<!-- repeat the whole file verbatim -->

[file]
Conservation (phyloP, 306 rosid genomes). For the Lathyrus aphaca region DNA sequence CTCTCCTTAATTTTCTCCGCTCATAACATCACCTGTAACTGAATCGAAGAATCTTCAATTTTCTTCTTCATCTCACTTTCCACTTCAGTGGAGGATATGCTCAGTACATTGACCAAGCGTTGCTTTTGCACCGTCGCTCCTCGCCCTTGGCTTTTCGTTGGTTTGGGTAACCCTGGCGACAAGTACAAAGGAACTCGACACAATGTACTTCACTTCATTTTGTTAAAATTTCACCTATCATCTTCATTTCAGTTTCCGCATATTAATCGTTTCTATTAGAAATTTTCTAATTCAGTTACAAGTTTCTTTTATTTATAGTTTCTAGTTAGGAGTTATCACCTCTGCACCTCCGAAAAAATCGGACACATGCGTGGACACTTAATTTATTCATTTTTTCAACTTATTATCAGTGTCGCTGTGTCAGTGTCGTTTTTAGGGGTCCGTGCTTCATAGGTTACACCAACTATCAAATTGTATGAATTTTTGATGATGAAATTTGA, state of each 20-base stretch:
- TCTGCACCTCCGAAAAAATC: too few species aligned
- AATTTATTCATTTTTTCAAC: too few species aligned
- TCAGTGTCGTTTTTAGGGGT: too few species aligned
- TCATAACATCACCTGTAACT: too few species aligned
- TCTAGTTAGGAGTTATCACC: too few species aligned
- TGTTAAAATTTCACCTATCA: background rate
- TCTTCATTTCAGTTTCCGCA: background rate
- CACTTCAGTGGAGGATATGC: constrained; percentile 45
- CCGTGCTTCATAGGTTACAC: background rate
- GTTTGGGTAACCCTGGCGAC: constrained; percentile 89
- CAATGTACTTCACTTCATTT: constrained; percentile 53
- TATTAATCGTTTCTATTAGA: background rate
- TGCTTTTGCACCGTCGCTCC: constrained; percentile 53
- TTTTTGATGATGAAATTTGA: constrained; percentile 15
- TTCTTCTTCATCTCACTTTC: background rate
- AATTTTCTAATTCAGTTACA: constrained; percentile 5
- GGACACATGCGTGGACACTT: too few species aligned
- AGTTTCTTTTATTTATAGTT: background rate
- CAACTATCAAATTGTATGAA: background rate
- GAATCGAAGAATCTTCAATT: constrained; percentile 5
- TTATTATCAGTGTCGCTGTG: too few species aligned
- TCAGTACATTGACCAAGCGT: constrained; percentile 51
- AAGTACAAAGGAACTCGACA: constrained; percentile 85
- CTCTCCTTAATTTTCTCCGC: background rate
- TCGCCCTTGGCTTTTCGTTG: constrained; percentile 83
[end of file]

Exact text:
Conservation (phyloP, 306 rosid genomes). For the Lathyrus aphaca region DNA sequence CTCTCCTTAATTTTCTCCGCTCATAACATCACCTGTAACTGAATCGAAGAATCTTCAATTTTCTTCTTCATCTCACTTTCCACTTCAGTGGAGGATATGCTCAGTACATTGACCAAGCGTTGCTTTTGCACCGTCGCTCCTCGCCCTTGGCTTTTCGTTGGTTTGGGTAACCCTGGCGACAAGTACAAAGGAACTCGACACAATGTACTTCACTTCATTTTGTTAAAATTTCACCTATCATCTTCATTTCAGTTTCCGCATATTAATCGTTTCTATTAGAAATTTTCTAATTCAGTTACAAGTTTCTTTTATTTATAGTTTCTAGTTAGGAGTTATCACCTCTGCACCTCCGAAAAAATCGGACACATGCGTGGACACTTAATTTATTCATTTTTTCAACTTATTATCAGTGTCGCTGTGTCAGTGTCGTTTTTAGGGGTCCGTGCTTCATAGGTTACACCAACTATCAAATTGTATGAATTTTTGATGATGAAATTTGA, state of each 20-base stretch:
- TCTGCACCTCCGAAAAAATC: too few species aligned
- AATTTATTCATTTTTTCAAC: too few species aligned
- TCAGTGTCGTTTTTAGGGGT: too few species aligned
- TCATAACATCACCTGTAACT: too few species aligned
- TCTAGTTAGGAGTTATCACC: too few species aligned
- TGTTAAAATTTCACCTATCA: background rate
- TCTTCATTTCAGTTTCCGCA: background rate
- CACTTCAGTGGAGGATATGC: constrained; percentile 45
- CCGTGCTTCATAGGTTACAC: background rate
- GTTTGGGTAACCCTGGCGAC: constrained; percentile 89
- CAATGTACTTCACTTCATTT: constrained; percentile 53
- TATTAATCGTTTCTATTAGA: background rate
- TGCTTTTGCACCGTCGCTCC: constrained; percentile 53
- TTTTTGATGATGAAATTTGA: constrained; percentile 15
- TTCTTCTTCATCTCACTTTC: background rate
- AATTTTCTAATTCAGTTACA: constrained; percentile 5
- GGACACATGCGTGGACACTT: too few species aligned
- AGTTTCTTTTATTTATAGTT: background rate
- CAACTATCAAATTGTATGAA: background rate
- GAATCGAAGAATCTTCAATT: constrained; percentile 5
- TTATTATCAGTGTCGCTGTG: too few species aligned
- TCAGTACATTGACCAAGCGT: constrained; percentile 51
- AAGTACAAAGGAACTCGACA: constrained; percentile 85
- CTCTCCTTAATTTTCTCCGC: background rate
- TCGCCCTTGGCTTTTCGTTG: constrained; percentile 83